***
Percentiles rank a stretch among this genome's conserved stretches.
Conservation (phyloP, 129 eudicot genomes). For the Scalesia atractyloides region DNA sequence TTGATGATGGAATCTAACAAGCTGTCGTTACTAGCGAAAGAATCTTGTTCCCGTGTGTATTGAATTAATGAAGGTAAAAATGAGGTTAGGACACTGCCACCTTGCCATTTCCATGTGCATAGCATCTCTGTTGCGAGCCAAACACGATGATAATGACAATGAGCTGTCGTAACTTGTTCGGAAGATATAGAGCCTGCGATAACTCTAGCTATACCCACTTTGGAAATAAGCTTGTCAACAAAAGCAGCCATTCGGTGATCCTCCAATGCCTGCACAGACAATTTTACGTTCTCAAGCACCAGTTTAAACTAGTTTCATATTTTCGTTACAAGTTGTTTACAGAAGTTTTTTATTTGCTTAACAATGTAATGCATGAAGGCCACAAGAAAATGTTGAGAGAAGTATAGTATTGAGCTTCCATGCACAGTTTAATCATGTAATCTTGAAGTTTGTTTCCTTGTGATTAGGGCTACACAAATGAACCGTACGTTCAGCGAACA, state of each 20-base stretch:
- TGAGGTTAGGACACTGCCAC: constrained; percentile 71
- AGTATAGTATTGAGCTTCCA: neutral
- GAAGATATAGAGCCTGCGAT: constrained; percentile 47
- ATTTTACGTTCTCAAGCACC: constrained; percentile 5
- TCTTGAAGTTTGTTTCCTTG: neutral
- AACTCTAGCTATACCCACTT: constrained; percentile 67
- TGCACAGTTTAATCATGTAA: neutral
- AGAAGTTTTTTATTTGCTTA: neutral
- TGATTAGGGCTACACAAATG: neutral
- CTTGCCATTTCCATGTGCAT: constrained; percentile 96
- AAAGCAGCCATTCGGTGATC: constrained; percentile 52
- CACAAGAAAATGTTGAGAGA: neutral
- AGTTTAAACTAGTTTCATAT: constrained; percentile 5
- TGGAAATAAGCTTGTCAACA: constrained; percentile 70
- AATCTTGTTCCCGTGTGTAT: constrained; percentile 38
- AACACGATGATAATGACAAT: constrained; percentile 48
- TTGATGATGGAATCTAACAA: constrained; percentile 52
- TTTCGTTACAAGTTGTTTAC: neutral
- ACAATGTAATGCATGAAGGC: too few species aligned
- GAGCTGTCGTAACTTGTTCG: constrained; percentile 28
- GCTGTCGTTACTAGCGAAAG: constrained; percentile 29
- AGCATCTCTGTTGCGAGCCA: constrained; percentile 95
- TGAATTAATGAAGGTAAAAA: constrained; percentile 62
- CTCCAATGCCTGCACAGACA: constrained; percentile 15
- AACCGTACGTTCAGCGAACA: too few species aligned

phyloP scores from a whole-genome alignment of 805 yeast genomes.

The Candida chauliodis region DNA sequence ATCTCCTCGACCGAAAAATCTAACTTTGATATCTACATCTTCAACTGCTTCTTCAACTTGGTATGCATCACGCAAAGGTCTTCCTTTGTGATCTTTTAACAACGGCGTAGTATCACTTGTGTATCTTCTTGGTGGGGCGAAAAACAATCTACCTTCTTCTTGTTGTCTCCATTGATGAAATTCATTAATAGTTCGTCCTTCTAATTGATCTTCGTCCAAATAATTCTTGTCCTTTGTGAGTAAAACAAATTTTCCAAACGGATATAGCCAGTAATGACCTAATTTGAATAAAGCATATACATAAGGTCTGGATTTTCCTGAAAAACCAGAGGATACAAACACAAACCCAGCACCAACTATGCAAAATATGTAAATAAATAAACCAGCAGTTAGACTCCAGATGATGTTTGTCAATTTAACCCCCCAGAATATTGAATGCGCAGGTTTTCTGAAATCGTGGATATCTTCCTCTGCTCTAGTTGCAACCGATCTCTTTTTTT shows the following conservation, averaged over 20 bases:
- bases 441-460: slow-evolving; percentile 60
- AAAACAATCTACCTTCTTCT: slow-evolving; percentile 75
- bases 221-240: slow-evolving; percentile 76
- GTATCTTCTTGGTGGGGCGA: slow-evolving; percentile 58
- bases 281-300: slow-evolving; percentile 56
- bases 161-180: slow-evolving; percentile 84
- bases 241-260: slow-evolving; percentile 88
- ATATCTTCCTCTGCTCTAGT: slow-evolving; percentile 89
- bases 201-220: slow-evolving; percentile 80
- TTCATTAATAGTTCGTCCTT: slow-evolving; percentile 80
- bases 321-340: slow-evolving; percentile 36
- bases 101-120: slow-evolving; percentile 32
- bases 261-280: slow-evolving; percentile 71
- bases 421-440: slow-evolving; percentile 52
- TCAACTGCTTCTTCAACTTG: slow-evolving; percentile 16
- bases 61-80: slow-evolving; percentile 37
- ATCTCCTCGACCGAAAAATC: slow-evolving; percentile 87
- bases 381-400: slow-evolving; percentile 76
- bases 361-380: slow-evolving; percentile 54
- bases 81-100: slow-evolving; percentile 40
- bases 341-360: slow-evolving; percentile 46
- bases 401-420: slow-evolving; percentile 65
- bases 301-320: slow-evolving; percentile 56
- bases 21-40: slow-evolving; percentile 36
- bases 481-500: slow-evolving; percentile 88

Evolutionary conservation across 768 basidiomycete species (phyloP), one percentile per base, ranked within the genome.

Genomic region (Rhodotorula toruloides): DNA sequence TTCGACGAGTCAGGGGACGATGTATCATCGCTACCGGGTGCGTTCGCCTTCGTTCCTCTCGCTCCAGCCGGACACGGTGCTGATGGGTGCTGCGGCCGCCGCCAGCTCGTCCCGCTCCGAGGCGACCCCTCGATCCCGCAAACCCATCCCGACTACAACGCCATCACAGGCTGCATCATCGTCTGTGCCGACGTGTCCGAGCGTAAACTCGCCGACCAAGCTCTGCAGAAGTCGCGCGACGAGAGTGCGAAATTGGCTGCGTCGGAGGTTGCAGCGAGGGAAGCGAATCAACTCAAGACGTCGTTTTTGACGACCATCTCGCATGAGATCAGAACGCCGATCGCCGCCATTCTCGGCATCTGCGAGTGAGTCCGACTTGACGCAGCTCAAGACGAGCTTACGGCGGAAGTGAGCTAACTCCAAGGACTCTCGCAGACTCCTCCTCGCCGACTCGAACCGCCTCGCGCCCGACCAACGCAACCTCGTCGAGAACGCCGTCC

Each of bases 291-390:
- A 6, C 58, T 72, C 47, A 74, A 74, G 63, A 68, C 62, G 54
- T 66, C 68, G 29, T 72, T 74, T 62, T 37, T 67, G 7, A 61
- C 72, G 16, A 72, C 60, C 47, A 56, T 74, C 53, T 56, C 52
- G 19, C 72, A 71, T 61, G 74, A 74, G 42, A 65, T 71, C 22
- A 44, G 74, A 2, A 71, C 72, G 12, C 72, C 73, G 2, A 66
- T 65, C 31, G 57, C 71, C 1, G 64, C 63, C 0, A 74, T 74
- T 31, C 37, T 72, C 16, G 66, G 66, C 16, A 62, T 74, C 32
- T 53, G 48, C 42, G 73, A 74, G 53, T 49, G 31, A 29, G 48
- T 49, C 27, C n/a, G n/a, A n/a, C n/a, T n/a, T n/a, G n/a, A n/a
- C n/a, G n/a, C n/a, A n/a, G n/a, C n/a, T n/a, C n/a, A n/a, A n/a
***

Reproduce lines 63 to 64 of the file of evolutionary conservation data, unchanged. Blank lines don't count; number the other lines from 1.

- T 65, C 31, G 57, C 71, C 1, G 64, C 63, C 0, A 74, T 74
- T 31, C 37, T 72, C 16, G 66, G 66, C 16, A 62, T 74, C 32